In the case of Abu Walid al-Masri and Leah Farrall, the conversation has been taken a whole lot farther.

Leah Farrall was until recently the “al Qaeda subject matter expert” for the Australian Federal Police, and investigated the 2005 Bali bombings on their behalf. She is presently completing her doctoral dissertation on “Al Qaeda and militant salafist jihad”.

Some months back, Leah “rather cheekily requested a dialogue with a prominent Islamic militant,” Abu Walid al-Masri, whom she describes as “a legendary figure in mujaheddin circles … known during the Soviet-Afghan war for his prowess as a military strategist” and “the first foreigner to swear allegiance to Taliban leader Mullah Omar.” Abu Walid has written, “I cannot deny that it amazed me personally. I did not think in my mind that this would happen one day” — but he accepted Leah’s suggestion, and they have now exchanged a considerable number of posts, each posing questions to the other.

Abu Walid’s posts in response to Leah’s questions are up on Leah’s website in Arabic — Leah has already translated some of them into English, the rest will follow — and very recently, Leah posted her own, extensive responses to Abu Walid’s questions. I’d already written up the correspondence between the two of them on this blog and on Zenpundit some time back, shortly after it began, and Leah has graciously invited me to post my own responses to this most recent exchange, which I will again do in two parts, here and on Zenpundit.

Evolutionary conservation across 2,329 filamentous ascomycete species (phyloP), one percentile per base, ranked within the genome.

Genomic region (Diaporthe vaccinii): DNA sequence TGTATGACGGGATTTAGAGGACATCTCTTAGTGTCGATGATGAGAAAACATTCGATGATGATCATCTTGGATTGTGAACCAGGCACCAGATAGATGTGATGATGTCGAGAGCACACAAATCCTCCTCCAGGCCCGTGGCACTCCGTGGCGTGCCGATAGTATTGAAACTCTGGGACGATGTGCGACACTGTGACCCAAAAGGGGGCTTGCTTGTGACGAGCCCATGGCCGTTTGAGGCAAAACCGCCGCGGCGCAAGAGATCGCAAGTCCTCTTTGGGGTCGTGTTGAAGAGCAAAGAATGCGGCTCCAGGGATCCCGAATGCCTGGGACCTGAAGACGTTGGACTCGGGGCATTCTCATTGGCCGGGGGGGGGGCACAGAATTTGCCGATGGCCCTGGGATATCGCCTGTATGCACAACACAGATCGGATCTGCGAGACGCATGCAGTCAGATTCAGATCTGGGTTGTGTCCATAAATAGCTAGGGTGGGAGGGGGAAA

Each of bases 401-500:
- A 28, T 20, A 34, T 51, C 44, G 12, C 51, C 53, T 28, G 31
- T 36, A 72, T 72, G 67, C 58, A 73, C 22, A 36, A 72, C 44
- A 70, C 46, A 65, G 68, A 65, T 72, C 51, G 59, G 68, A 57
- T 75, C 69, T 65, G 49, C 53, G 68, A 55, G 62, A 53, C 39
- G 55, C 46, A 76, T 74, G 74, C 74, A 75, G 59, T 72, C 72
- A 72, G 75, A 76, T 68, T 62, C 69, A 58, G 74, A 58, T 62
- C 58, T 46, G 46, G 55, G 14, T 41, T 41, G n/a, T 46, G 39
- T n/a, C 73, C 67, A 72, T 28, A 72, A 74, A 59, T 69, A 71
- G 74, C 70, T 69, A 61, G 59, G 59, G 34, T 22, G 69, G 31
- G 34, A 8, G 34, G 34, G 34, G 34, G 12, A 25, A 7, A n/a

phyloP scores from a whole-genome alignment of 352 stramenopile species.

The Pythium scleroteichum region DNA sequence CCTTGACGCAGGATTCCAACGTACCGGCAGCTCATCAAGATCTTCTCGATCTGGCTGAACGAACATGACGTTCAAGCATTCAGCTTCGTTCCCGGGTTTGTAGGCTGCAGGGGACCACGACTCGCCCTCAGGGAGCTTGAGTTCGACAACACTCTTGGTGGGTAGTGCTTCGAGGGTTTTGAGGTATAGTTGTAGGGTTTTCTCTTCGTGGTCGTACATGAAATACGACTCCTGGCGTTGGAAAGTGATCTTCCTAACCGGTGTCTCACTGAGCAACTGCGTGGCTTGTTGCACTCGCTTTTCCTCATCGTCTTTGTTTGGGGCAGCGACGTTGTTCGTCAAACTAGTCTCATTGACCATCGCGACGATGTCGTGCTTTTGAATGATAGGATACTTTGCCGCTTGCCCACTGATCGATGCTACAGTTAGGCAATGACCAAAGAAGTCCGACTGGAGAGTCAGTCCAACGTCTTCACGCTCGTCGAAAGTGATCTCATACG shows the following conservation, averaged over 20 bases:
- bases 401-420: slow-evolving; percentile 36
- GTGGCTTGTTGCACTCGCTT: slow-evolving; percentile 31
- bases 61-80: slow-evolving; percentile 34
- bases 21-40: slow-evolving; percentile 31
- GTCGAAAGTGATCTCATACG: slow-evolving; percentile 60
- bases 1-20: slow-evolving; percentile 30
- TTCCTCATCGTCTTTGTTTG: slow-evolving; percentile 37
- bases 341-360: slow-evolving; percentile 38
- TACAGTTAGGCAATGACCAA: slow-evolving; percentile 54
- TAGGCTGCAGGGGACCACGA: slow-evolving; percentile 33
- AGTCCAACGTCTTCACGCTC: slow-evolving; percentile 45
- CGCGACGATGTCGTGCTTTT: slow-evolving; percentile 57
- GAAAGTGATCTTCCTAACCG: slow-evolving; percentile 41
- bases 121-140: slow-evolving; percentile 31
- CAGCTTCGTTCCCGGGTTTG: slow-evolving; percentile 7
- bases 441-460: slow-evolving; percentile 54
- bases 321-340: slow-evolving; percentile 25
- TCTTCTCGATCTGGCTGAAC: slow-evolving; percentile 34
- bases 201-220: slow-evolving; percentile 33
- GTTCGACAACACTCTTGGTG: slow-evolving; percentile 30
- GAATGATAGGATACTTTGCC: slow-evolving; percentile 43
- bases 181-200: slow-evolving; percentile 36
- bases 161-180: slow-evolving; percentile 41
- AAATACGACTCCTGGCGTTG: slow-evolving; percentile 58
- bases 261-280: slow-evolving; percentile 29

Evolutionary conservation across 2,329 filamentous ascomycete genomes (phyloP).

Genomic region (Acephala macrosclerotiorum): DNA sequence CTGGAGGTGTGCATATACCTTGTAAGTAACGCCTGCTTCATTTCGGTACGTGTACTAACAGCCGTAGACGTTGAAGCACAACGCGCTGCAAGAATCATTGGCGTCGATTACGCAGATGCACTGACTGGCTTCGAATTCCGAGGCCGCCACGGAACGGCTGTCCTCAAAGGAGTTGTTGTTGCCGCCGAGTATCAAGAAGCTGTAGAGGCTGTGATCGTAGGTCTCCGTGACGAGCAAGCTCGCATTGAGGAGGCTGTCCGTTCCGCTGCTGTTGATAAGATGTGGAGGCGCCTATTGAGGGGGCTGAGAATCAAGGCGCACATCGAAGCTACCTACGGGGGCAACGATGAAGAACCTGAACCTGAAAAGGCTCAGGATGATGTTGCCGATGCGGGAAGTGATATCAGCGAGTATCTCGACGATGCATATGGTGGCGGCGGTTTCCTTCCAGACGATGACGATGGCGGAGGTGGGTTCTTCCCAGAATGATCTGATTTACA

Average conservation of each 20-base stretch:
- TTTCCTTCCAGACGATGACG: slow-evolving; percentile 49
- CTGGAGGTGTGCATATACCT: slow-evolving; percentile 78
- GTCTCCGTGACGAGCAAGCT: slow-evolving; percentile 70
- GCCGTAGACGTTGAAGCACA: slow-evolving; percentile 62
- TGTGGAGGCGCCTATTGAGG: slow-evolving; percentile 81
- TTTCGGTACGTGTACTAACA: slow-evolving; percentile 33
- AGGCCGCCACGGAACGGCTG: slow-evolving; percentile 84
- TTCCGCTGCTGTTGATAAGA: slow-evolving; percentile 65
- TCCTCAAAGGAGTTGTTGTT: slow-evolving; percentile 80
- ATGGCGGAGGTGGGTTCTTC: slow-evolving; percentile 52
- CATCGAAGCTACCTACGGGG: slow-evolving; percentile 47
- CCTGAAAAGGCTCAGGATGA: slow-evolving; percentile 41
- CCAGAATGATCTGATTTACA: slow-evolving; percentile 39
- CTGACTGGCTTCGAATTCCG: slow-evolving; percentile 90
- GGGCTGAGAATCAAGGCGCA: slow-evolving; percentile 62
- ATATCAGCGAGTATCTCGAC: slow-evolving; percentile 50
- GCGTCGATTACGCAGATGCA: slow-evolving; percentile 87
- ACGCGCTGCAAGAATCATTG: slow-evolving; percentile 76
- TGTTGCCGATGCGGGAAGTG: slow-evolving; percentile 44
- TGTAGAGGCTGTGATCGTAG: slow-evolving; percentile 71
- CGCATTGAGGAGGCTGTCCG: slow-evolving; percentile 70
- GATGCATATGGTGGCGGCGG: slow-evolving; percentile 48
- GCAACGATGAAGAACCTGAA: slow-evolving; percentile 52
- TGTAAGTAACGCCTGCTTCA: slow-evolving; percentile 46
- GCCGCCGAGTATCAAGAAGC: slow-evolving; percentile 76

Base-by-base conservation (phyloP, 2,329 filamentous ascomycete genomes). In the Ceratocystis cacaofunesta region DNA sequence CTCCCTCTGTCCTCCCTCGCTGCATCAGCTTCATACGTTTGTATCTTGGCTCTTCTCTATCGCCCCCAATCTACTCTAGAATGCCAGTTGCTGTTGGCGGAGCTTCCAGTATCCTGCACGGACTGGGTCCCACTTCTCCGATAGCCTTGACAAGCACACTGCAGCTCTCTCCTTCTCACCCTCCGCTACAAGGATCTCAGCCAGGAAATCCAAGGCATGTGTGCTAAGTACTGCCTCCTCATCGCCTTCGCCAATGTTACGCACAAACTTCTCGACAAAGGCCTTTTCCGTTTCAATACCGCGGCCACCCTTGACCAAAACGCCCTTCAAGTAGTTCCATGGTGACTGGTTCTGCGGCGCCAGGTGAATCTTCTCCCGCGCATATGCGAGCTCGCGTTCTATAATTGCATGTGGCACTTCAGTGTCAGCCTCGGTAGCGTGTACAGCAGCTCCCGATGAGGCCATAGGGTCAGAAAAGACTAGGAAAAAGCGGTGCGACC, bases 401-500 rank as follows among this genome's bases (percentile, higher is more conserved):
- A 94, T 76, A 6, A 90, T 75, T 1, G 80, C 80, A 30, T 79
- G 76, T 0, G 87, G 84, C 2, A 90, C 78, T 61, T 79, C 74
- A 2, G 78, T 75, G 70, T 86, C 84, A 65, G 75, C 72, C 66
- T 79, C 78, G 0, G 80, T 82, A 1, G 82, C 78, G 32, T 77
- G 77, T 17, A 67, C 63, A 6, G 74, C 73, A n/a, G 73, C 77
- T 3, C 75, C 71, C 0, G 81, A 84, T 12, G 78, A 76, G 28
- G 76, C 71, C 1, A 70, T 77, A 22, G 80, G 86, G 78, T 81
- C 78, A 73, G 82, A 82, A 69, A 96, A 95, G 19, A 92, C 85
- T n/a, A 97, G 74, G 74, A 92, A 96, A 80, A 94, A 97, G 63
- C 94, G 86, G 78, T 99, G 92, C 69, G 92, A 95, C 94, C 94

Here, I want to address the issue of online communications between people of opposing views. These can often be contentious in the extreme, as anyone who reads the comments appended to online press reports of anything from politics to soccer games can quickly tell.

Leah and Abu Walid are not, on the face of it, “on the same team”: Abu Walid describes them as “the (terrorist) and (counter-terrorist)” — and yet their tone throughout is cordial. Thus Abu Walid writes:

I hope that our dialogue will be a step towards a common understanding and human relations between the natural and fair people. That is a goal worth working for and sacrificing for. It also illustrates the importance of the brave step you have taken to open the door to such a dialogue and continuation of it.

and Leah responds: